The FCC is required by Congress to do lots of reports. Of these, the one that gets the most attention is the annual Report on broadband deployment under Section 706 of the 1996 Telecommunications Act (47 C.F.R. 1302). Sure enough, with the latest report announced as up for a vote at the FCC’s January open meeting, we can see the usual suspects gathering to complain that the FCC has “rigged the game” or “moved the goal post” or whatever sports metaphor comes to mind to accuse the FCC of diddling the numbers for the express purpose of coming up with a negative finding, i.e. That “advanced telecommunications capability” (generally defined as wicked fast broadband) is not being deployed in a timely fashion to all Americans.
As usual, to really understand what the FCC is doing, and whether or not they are actually doing the job Congress directed, it helps to have some background on the now 20 year old story of “Section 706,” and what the heck this report is supposed to do, and why we are here. At a minimum, it helps to read the bloody statute before accusing the FCC of a put up job.
The short version of this is that, because between 1998 and 2008 the FCC left the definition of “broadband” untouched at 200 kbps, Congress directed the FCC in the Broadband Data Improvement Act of 2008 (BDIA) (signed by President Bush, btw) to actually do some work, raise the numbers to reflect changing needs, and take into account international comparisons so as to keep us competitive with the world and stuff. This is why, contrary to what some folks seem to think, it is much more relevant that the EU has set a goal of 100% subscription of 30 mbps down or better by 2020 than what is the minimum speed to get Netflix.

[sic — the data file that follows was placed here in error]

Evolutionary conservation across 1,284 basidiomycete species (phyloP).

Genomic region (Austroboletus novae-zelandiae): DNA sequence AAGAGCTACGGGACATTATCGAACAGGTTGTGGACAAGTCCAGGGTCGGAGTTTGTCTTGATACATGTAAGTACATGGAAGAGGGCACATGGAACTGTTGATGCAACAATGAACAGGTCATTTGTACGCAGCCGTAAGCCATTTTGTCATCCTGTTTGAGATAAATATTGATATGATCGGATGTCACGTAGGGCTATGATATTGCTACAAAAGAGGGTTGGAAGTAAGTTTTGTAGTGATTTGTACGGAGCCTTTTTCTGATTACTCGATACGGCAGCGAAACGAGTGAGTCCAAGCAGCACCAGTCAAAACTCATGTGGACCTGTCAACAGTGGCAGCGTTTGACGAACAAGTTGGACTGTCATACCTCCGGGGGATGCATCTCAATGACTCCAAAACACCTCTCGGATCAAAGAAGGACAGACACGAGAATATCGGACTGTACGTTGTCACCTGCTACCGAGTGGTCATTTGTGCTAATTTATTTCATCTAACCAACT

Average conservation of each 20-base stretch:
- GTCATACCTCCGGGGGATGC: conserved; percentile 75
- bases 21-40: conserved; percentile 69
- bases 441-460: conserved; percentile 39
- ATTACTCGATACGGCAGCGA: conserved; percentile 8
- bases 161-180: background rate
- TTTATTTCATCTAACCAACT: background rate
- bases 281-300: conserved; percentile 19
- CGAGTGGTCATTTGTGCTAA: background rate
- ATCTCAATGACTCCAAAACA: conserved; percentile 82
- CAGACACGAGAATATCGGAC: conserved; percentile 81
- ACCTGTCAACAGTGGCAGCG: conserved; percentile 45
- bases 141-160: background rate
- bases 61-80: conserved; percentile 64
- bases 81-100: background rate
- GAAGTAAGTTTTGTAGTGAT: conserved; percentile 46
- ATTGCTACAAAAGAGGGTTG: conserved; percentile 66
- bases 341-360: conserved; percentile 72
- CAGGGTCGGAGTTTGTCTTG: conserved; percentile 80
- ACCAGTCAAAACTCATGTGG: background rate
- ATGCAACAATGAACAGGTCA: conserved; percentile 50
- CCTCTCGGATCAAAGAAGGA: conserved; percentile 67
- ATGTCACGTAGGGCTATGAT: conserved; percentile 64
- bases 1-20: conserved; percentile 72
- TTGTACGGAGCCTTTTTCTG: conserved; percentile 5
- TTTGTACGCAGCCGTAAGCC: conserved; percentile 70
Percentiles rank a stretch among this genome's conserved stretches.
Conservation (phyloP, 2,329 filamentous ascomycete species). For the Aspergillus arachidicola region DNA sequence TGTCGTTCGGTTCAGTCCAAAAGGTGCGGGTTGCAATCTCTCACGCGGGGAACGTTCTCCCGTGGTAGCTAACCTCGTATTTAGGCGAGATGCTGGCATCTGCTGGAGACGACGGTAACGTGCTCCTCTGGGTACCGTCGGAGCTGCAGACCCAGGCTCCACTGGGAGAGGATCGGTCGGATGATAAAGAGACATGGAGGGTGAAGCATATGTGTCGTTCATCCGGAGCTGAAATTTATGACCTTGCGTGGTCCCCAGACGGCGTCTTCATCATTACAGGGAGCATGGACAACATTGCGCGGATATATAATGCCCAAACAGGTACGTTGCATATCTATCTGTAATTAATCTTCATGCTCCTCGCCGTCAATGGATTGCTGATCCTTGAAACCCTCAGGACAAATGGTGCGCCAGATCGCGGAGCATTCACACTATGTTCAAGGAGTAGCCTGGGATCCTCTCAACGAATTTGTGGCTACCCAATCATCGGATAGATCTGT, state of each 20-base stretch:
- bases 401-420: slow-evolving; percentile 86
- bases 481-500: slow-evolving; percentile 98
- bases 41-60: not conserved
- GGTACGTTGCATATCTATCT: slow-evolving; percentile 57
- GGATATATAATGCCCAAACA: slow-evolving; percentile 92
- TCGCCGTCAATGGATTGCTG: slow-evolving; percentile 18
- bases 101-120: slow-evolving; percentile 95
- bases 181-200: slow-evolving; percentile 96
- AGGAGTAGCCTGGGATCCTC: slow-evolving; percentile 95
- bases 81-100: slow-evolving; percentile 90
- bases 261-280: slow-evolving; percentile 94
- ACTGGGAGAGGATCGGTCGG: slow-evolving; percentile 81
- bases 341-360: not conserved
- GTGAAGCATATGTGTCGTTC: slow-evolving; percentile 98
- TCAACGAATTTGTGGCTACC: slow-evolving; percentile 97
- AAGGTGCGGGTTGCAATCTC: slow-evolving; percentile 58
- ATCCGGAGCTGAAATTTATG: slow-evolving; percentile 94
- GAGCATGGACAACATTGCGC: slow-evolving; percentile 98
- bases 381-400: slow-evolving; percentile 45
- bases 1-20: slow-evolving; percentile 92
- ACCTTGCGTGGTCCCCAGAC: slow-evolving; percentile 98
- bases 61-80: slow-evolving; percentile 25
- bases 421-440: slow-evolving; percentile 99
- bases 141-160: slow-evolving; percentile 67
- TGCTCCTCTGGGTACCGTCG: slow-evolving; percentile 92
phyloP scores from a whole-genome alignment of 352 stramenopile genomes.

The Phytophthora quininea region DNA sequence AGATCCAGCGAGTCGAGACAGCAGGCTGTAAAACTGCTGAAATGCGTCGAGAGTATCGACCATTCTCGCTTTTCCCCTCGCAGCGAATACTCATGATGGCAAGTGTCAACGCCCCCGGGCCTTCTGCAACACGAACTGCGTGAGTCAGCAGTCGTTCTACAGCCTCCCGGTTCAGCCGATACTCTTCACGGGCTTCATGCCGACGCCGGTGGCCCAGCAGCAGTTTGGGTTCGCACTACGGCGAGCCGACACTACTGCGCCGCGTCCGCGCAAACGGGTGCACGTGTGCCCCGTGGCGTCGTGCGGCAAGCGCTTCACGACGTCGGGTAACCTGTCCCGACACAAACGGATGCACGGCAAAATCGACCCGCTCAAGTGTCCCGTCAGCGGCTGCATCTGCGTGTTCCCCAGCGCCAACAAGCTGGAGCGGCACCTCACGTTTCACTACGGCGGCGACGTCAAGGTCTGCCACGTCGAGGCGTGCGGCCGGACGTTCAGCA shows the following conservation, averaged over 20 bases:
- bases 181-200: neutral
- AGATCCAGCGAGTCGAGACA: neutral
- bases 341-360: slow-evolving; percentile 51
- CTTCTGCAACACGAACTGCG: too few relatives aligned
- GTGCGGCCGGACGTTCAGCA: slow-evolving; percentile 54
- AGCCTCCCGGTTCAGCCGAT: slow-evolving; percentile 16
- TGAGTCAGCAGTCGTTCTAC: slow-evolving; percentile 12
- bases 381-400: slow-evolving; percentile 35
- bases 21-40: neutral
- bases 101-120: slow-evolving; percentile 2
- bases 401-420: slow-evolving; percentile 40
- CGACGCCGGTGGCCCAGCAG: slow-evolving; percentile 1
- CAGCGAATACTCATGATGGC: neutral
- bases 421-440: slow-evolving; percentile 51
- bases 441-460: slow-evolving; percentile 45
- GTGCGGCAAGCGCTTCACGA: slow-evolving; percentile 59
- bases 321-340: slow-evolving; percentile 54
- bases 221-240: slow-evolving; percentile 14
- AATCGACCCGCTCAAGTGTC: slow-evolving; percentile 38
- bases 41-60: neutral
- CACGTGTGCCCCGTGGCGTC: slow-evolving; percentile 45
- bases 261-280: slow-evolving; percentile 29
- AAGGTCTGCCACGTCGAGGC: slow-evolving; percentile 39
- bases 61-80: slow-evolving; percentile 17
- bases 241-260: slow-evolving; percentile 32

Also, the idea that the FCC needs a negative finding to regulate broadband flies in the face of reality. Under the Verizon v. FCC decision finding that Section 706 is an independent source of FCC authority to regulate broadband, the FCC gets to regulate under Section 706(a) (general duty to encourage broadband deployment) without making a negative finding under Section 706(b) (requirement to do annual report on whether broadband is being deployed to all Americans in a “reasonable and timely manner”).
So why does the FCC do this report every year if they already have regulatory authority over broadband. Because Congress told them to do a real report every year. This is what I mean about reading the actual statute first before making ridiculous claims about FCC motivation. Happily, for those who don’t have several years of law school and are ld enough to have actually lived through this professionally, you have this delightful blog to give you the Thug Notes version.